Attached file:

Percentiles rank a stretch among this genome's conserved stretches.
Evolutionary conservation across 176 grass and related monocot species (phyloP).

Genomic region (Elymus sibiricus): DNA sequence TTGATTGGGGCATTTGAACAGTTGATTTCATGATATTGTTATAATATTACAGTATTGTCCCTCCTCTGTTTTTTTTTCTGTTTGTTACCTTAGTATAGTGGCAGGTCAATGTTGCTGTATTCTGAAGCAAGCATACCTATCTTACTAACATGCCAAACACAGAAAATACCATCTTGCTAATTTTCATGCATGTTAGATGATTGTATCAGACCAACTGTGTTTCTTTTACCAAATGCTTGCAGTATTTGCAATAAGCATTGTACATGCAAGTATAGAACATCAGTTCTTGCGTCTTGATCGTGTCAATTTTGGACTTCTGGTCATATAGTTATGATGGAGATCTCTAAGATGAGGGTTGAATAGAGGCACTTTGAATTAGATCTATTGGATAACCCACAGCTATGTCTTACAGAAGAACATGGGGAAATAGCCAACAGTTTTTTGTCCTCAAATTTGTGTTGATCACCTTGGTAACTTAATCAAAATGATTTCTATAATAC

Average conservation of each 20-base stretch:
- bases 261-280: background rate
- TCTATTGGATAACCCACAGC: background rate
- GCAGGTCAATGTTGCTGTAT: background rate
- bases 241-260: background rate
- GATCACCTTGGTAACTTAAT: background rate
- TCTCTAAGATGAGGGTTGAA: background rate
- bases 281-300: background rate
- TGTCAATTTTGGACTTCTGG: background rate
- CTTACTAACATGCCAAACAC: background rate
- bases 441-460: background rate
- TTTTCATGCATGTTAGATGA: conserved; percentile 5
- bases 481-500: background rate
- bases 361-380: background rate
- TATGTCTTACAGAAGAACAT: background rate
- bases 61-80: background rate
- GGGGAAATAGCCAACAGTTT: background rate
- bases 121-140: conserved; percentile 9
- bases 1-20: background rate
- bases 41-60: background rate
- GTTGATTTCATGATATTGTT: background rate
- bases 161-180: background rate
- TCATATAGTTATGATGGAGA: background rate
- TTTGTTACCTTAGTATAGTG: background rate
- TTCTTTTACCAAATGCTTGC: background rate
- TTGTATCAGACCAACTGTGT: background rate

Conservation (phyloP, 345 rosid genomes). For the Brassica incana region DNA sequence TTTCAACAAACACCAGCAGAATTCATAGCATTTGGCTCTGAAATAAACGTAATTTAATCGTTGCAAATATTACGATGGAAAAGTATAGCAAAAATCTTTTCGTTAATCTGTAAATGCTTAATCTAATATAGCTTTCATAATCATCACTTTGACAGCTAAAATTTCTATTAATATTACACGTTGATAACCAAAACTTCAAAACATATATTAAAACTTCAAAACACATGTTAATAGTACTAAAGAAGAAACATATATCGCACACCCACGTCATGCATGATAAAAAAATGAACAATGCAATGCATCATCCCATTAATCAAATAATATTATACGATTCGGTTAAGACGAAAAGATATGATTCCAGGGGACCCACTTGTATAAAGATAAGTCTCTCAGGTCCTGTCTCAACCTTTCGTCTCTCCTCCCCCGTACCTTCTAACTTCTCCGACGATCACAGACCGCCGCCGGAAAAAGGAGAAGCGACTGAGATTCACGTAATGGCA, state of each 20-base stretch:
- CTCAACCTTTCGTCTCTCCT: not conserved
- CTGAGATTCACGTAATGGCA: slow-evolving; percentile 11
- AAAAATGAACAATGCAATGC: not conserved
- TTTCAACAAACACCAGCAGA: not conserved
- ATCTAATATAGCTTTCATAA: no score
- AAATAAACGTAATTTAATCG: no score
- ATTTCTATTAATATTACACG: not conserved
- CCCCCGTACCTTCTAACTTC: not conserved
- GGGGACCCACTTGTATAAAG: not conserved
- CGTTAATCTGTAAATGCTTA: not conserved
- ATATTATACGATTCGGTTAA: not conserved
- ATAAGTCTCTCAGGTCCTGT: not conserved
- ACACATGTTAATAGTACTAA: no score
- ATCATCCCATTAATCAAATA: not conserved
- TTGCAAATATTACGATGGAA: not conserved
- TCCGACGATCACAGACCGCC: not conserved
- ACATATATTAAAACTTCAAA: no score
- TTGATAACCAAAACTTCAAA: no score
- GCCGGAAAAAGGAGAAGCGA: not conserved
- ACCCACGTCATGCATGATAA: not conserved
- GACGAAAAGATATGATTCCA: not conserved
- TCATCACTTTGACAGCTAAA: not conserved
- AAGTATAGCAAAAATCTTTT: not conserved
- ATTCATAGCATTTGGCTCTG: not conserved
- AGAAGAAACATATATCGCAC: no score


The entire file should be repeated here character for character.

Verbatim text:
Percentiles rank a stretch among this genome's conserved stretches.
Evolutionary conservation across 176 grass and related monocot species (phyloP).

Genomic region (Elymus sibiricus): DNA sequence TTGATTGGGGCATTTGAACAGTTGATTTCATGATATTGTTATAATATTACAGTATTGTCCCTCCTCTGTTTTTTTTTCTGTTTGTTACCTTAGTATAGTGGCAGGTCAATGTTGCTGTATTCTGAAGCAAGCATACCTATCTTACTAACATGCCAAACACAGAAAATACCATCTTGCTAATTTTCATGCATGTTAGATGATTGTATCAGACCAACTGTGTTTCTTTTACCAAATGCTTGCAGTATTTGCAATAAGCATTGTACATGCAAGTATAGAACATCAGTTCTTGCGTCTTGATCGTGTCAATTTTGGACTTCTGGTCATATAGTTATGATGGAGATCTCTAAGATGAGGGTTGAATAGAGGCACTTTGAATTAGATCTATTGGATAACCCACAGCTATGTCTTACAGAAGAACATGGGGAAATAGCCAACAGTTTTTTGTCCTCAAATTTGTGTTGATCACCTTGGTAACTTAATCAAAATGATTTCTATAATAC

Average conservation of each 20-base stretch:
- bases 261-280: background rate
- TCTATTGGATAACCCACAGC: background rate
- GCAGGTCAATGTTGCTGTAT: background rate
- bases 241-260: background rate
- GATCACCTTGGTAACTTAAT: background rate
- TCTCTAAGATGAGGGTTGAA: background rate
- bases 281-300: background rate
- TGTCAATTTTGGACTTCTGG: background rate
- CTTACTAACATGCCAAACAC: background rate
- bases 441-460: background rate
- TTTTCATGCATGTTAGATGA: conserved; percentile 5
- bases 481-500: background rate
- bases 361-380: background rate
- TATGTCTTACAGAAGAACAT: background rate
- bases 61-80: background rate
- GGGGAAATAGCCAACAGTTT: background rate
- bases 121-140: conserved; percentile 9
- bases 1-20: background rate
- bases 41-60: background rate
- GTTGATTTCATGATATTGTT: background rate
- bases 161-180: background rate
- TCATATAGTTATGATGGAGA: background rate
- TTTGTTACCTTAGTATAGTG: background rate
- TTCTTTTACCAAATGCTTGC: background rate
- TTGTATCAGACCAACTGTGT: background rate

Conservation (phyloP, 345 rosid genomes). For the Brassica incana region DNA sequence TTTCAACAAACACCAGCAGAATTCATAGCATTTGGCTCTGAAATAAACGTAATTTAATCGTTGCAAATATTACGATGGAAAAGTATAGCAAAAATCTTTTCGTTAATCTGTAAATGCTTAATCTAATATAGCTTTCATAATCATCACTTTGACAGCTAAAATTTCTATTAATATTACACGTTGATAACCAAAACTTCAAAACATATATTAAAACTTCAAAACACATGTTAATAGTACTAAAGAAGAAACATATATCGCACACCCACGTCATGCATGATAAAAAAATGAACAATGCAATGCATCATCCCATTAATCAAATAATATTATACGATTCGGTTAAGACGAAAAGATATGATTCCAGGGGACCCACTTGTATAAAGATAAGTCTCTCAGGTCCTGTCTCAACCTTTCGTCTCTCCTCCCCCGTACCTTCTAACTTCTCCGACGATCACAGACCGCCGCCGGAAAAAGGAGAAGCGACTGAGATTCACGTAATGGCA, state of each 20-base stretch:
- CTCAACCTTTCGTCTCTCCT: not conserved
- CTGAGATTCACGTAATGGCA: slow-evolving; percentile 11
- AAAAATGAACAATGCAATGC: not conserved
- TTTCAACAAACACCAGCAGA: not conserved
- ATCTAATATAGCTTTCATAA: no score
- AAATAAACGTAATTTAATCG: no score
- ATTTCTATTAATATTACACG: not conserved
- CCCCCGTACCTTCTAACTTC: not conserved
- GGGGACCCACTTGTATAAAG: not conserved
- CGTTAATCTGTAAATGCTTA: not conserved
- ATATTATACGATTCGGTTAA: not conserved
- ATAAGTCTCTCAGGTCCTGT: not conserved
- ACACATGTTAATAGTACTAA: no score
- ATCATCCCATTAATCAAATA: not conserved
- TTGCAAATATTACGATGGAA: not conserved
- TCCGACGATCACAGACCGCC: not conserved
- ACATATATTAAAACTTCAAA: no score
- TTGATAACCAAAACTTCAAA: no score
- GCCGGAAAAAGGAGAAGCGA: not conserved
- ACCCACGTCATGCATGATAA: not conserved
- GACGAAAAGATATGATTCCA: not conserved
- TCATCACTTTGACAGCTAAA: not conserved
- AAGTATAGCAAAAATCTTTT: not conserved
- ATTCATAGCATTTGGCTCTG: not conserved
- AGAAGAAACATATATCGCAC: no score